No citizen science, no future … BDI interviews Tony Archer

BDI travels to Klerksdorp to talk to an outstanding citizen scientist, Tony Archer. Tony has been involved with the second bird atlas since it started, and it is rare for a month to go by without several checklists being submitted by him. By June 2018, he had also submitted 3,600 photographic records to the Virtual Museum, and this interview is interspersed with a selection of those images.

BDI: How did you become a citizen scientist? What was the catalyst that got you going?

I started birding just at the very end of SABAP1 in 1992. Sam de Beer was a mentor of mine. He was one of the top atlasers for SABAP1 and I was so sorry I had missed this exercise. I therefore could not wait to start SABAP2 when it was announced.

BDI: What has been the highlight for you?

This is extremely difficult to answer. I think there is not just one thing. Every time you go out, there is the possibility (very likely) of finding something new. Humans love collecting things. I collected number plate numbers at one stage – started at 1 and went on to about 900. Used to turn around and chase cars with a number that I thought I needed. So atlasing fills that need completely.

Long-tailed widow,
This exquisite Long-tailed Widow was one of Tony’s earliest submissions to the BirdPix section of the Virtual Museum. BirdPix itself was very new at the time; it is record 1524 in BirdPix which currently has more than 55,000 records (

BDI: How has being a citizen scientist changed your view of the world?

I realise more and more how we are destroying it. There are just too many people on earth. In my lifetime I have seen such dramatic changes. I grew up in Cape Town and one could easily go to see “nature”. Now so many of those places are developed (or destroyed by development). The pressure on the Earth has become too much. I can see it in birds that have disappeared from areas where they were common.

BDI: What does the term “citizen scientist” mean to you?

Gives that good feeling, knowing I am doing something for future generations, even in a very small way.

Brown-veined whites,
Tony took this photo of a cluster of Brown-veined Whites on dung in Schweitzer-Reneicke in November 2010. These are the butterflies that undertake massive migrations mainly northeastwards in summers of years of high productivity. There has not been a strong passage of Brown-veined Whites for several summers. (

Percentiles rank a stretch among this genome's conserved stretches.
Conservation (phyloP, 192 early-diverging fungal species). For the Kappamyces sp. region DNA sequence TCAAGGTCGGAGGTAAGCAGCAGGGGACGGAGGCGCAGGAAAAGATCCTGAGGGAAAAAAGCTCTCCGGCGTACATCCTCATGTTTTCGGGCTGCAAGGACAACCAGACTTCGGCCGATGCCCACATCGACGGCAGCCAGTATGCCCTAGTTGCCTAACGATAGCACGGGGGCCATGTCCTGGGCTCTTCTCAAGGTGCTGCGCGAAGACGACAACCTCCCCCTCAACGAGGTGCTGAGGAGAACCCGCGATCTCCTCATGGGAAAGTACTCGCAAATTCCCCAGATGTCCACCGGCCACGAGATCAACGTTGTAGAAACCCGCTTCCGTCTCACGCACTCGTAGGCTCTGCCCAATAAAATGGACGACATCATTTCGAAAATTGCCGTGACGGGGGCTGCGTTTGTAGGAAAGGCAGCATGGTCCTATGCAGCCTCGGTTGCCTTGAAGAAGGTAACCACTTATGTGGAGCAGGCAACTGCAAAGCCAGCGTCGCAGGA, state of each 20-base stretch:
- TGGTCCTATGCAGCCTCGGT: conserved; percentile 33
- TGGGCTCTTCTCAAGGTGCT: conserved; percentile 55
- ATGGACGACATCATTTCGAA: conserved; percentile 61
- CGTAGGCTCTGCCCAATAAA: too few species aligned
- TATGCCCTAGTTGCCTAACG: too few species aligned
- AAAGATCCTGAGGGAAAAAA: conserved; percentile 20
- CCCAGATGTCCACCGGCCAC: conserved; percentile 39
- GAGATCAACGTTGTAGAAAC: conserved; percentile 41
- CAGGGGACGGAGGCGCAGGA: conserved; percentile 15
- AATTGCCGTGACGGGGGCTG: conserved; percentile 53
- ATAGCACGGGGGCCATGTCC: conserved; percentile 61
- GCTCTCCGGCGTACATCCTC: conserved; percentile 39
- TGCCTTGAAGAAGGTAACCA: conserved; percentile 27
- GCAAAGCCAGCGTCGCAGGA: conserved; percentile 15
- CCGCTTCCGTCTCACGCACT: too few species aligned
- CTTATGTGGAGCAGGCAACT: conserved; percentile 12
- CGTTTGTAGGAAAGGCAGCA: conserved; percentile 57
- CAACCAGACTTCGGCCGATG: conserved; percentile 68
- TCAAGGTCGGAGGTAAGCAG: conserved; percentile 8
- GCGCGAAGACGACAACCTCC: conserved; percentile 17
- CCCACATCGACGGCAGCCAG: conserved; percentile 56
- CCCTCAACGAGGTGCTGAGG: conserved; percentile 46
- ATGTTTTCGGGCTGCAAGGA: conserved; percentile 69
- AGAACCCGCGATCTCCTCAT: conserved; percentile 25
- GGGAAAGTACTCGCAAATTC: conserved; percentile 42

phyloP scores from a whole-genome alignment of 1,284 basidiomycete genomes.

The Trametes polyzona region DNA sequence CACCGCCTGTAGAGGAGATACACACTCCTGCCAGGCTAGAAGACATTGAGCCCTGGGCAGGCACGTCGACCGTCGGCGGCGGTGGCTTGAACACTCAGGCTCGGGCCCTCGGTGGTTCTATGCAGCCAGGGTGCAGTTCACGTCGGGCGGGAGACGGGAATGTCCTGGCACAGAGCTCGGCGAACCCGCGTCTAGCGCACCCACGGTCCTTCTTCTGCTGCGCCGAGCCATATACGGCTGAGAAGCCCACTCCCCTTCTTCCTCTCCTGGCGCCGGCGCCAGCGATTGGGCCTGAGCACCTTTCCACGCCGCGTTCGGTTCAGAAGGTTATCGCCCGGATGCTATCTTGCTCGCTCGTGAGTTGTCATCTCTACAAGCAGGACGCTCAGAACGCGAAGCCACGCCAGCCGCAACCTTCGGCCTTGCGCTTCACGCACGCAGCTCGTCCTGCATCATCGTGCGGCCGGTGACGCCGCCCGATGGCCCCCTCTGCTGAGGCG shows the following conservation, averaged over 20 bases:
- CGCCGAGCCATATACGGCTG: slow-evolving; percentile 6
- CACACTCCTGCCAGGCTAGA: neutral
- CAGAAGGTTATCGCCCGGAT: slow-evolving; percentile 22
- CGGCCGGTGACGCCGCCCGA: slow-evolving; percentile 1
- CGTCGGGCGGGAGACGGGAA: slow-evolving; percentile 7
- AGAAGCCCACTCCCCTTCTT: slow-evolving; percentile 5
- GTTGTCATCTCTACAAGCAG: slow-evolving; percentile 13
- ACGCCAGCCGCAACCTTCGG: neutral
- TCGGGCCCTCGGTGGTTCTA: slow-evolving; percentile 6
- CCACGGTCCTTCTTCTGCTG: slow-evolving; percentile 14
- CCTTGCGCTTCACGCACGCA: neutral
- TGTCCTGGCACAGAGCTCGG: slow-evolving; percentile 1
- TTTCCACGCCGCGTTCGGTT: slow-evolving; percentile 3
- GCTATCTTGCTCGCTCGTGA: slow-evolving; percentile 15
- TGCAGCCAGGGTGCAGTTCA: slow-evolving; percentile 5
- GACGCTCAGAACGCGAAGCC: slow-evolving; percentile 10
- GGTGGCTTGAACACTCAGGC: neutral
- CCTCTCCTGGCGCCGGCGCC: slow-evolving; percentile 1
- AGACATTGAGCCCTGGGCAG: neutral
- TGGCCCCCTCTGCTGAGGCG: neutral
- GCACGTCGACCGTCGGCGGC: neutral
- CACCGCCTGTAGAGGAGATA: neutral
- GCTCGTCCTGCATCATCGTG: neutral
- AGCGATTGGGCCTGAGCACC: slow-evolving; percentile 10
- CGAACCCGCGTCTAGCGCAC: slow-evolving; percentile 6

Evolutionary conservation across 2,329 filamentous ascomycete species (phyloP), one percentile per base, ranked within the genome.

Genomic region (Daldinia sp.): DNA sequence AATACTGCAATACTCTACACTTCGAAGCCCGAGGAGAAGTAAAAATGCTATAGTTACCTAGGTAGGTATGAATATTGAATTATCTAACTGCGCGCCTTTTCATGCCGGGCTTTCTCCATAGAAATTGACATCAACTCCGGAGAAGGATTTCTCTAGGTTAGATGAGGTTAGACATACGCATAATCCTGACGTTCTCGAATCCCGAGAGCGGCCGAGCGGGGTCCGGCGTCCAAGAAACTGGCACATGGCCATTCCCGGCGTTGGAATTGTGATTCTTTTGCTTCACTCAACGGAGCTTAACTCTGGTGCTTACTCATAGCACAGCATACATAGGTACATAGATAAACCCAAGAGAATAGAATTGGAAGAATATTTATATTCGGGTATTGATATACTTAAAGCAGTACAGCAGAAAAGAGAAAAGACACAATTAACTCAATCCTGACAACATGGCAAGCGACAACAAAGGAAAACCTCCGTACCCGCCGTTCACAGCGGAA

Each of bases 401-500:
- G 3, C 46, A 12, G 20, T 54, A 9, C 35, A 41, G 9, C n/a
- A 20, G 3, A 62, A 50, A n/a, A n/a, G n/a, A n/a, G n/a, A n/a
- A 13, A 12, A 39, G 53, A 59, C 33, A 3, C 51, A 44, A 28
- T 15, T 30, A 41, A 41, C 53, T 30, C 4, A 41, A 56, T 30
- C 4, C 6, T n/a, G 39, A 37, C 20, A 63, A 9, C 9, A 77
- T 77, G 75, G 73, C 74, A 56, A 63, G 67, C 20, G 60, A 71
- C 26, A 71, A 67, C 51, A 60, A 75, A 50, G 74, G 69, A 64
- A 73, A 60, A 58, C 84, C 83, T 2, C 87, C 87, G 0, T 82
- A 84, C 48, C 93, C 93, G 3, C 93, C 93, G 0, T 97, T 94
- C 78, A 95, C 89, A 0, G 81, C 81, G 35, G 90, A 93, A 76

BDI: What are you still hoping to achieve? This might be in terms of species, coverage, targets …

I have just achieved 2,000 SABAP2 cards which gives me so much pleasure. It has taken 11 years after a very slow start. I am now 70 and realise that by 80 I am most probably not going to be anywhere as active as now. In the ten years to come I want to reach at least 4,000 cards. And improve my ID capabilities to where I stop making those stupid ID mistakes!

2000th checklist
On 26 May this year, Tony submitted his 2000th checklist to the bird atlas project. There are only eight atlasers who have done more than this.

BDI: What resources have been the most helpful? (And how can they be made better?)

Obviously BirdLasser. And the tremendous feedback one can draw from the SABAP2 web site. Google earth is amazing. My low cost 4×4 GWM bakkie. It takes me anywhere and I don’t mind scratching it.

Blue emperor,
Blue Emperors are a nightmare for OdonataMAPpers. This is a species of dragonflies that seldom settles on a perch. Tony has been successful in shooting them in flight, and getting in focus results. This Blue Emperor was flying over a slimes dam near Vaal Reefs (

BDI: How do you react to the statement that “Being a citizen scientist is good for my health, both physical and mental!”?

This is 100% the case. At 70 I wake up every morning with something to do. With passion and even at a cost to me. I have so many friends/clients who are bored to tears sitting in a chair watching TV. There is still so much I want to do from an atlasing point of view. It gets me out, I walk and am being forced to continuously learn. If I imagine myself without atlasing I see a dark, meaningless future.

BDI: What do you see as the role which citizen science plays in biodiversity conservation? What is the link?

Enabling the scientists working in biodiversity conservation to get raw information to work with. The cost for an organisation to have as many people as we are in the field would be astronomical. Now we are doing what we love and at our own cost, if one can call it cost. And getting the raw info for the scientists

It is horrible and disturbing to see animals, snakes and birds which have been killed on the roads. Sometimes, it is simply unsafe to stop and take a photo. Tony Archer has been a consistent recorder of animals killed by traffic. He submitted this photo to MammalMAP of a South African Spring Hare which he encountered in North West Province just a few days ago, on 23 June 2018. (


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